Although Parr appears to support the idea of indicting under 18 USC 2332a based on a non-public threat, I don’t think I’d want to rely on it to justify the Mohamud prosecution based on what’s alleged in the government’s indictment. For some reason, Parr didn’t object to the jury instructions that were given in his case, leading the court to avoid deciding “the scope of the true threat doctrine and the proper definition of true threats.” Given the high quality and relevant experience of Federal Public Defender Steve Wax and his deputies, I wouldn’t bank on their missing that opportunity to challenge a “true threat” indictment.
In addition, to the extent this was a threat, Parr shared it with his cellmate, a third party. The cellmate subsequently reported Parr to the FBI and allowed the FBI to record his conversations with Parr. But the key is that Parr had already repeatedly made this threat to blow up the federal building in Milwaukee before the FBI got involved. In the Mohamud case, however, even the government does not allege that he made any statements to anyone other than the undercover operatives about blowing up Pioneer Square.
Finally, even if Parr provided a reliable precedent (and let’s not forget, it’s a Fifth Circuit case, with the underlying trial originating in Texas, a far more pro-government forum than Portland, Oregon), it would seem especially twisted for those who condemn what the government actually did in the Mohamud case to take the position that the government should pursue a theory of the case that more directly implicates, if not infringes, First Amendment values.
That leaves "using," which doesn't work because Mohamud didn't have a working WMD, and "attempting to use," which is what he was indicted for. Attempting to use a WMD in violation of 18 USC 2332a requires that the government "prove the defendant (1) intended to commit the underlying offense, and (2) took a 'substantial step,' beyond mere preparation, toward committing that crime." U.S. v. Polk, 118 F.3d 286 (5th Cir. 1997). In Polk, the defendant wanted to blow up the IRS building in Austin, Texas. He didn't dispute on appeal that he had the intent to do so, only whether he had taken substantial steps. In particular, he claimed that "he was never in any position to acquire the explosive materials because he had no money." The Fifth Circuit explained that he had indeed taken substantial steps by seeking the assistance of others to help carry out his plan, taking pictures of the IRS buildings, and ordering the materials needed to make the bombs.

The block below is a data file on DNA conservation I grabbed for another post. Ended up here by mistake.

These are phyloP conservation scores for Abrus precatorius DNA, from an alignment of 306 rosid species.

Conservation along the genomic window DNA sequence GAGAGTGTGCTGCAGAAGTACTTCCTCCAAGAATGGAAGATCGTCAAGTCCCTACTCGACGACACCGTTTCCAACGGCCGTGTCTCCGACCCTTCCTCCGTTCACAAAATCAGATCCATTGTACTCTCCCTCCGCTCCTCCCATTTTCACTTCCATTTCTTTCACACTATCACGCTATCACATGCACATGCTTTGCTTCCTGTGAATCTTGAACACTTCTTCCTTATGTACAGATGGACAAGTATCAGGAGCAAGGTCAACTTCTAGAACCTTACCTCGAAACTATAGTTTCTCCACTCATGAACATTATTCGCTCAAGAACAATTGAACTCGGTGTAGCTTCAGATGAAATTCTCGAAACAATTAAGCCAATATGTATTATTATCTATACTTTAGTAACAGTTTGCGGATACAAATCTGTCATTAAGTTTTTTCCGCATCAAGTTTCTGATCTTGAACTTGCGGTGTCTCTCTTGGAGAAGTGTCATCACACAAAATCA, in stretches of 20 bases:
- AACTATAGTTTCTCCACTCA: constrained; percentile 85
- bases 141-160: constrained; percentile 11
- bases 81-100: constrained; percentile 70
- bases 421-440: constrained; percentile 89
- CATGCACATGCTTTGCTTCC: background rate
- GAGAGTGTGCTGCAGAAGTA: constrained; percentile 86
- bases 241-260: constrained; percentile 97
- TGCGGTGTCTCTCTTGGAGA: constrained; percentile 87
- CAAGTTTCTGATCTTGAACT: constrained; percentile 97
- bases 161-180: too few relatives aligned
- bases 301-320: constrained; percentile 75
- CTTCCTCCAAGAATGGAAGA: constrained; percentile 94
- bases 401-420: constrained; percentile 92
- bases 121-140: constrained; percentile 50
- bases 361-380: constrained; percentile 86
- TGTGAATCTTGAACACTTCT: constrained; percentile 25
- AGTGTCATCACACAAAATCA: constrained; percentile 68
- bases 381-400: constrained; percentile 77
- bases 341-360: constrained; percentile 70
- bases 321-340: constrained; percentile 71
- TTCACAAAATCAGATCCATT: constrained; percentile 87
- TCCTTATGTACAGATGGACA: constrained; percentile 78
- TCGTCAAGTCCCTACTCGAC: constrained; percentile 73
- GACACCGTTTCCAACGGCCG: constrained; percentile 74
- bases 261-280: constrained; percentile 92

Arresting Mohamud at an earlier stage, as some people have suggested should have been done, leaves the government vulnerable to the charge it cannot show that Mohamud intended to carry out the bombing. Thus, even if the acquisition of the bomb parts is a substantial step, that only addresses the second element, not the first. I am pretty certain that if the sting did not progress to the endgame, the very first argument made in defense would be that "he's just a mixed up, 19-year-old kid, and he would never actually have tried to blow up Pioneer Square."
against any person, with interstate commerce effects
Second, 18 USC 2332a requires that the use or attempted use or threatened use of WMD, if against a person or non-federal property, impact interstate commerce. This is not a particularly difficult standard to meet, as the Supreme Court has stated that courts can considered the "aggregated" effect of all instances, real or hypothetical, of the action in question. Thus, in Wickard v. Filburn (1942), a case well-known to first year law students, a farmer was lawfully fined for exceeding his wheat quota by 200+ bushels -- a seemingly insignificant amount by itself, but quite significant in its impact to interstate commerce if every wheat farmer doubled his or her alloted quota.
Moreover, in U.S. v. [Timothy] McVeigh, 940 F. Supp. 1571 (D. Colo. 1996), the trial court concluded:
If the evidence at trial proves the factual allegations of the indictment, the impact on interstate commerce is both obvious and substantial. The use of a truck bomb of sufficient explosive power to destroy an office building, killing and injuring hundreds of its occupants, has a substantial effect on interstate commerce.
Finally, in case you were wondering, weapon of mass destruction is defined as any "destructive device" as defined by 18 USC 921. 18 USC 921, in turn, defines "destructive device" as, in relevant part:
(A) any explosive, incendiary, or poison gas--
(iii) rocket having a propellant charge of more than four ounces,
(iv) missile having an explosive or incendiary charge of more than one-quarter ounce,
(v) mine, or
(vi) device similar to any of the devices described in the preceding clauses;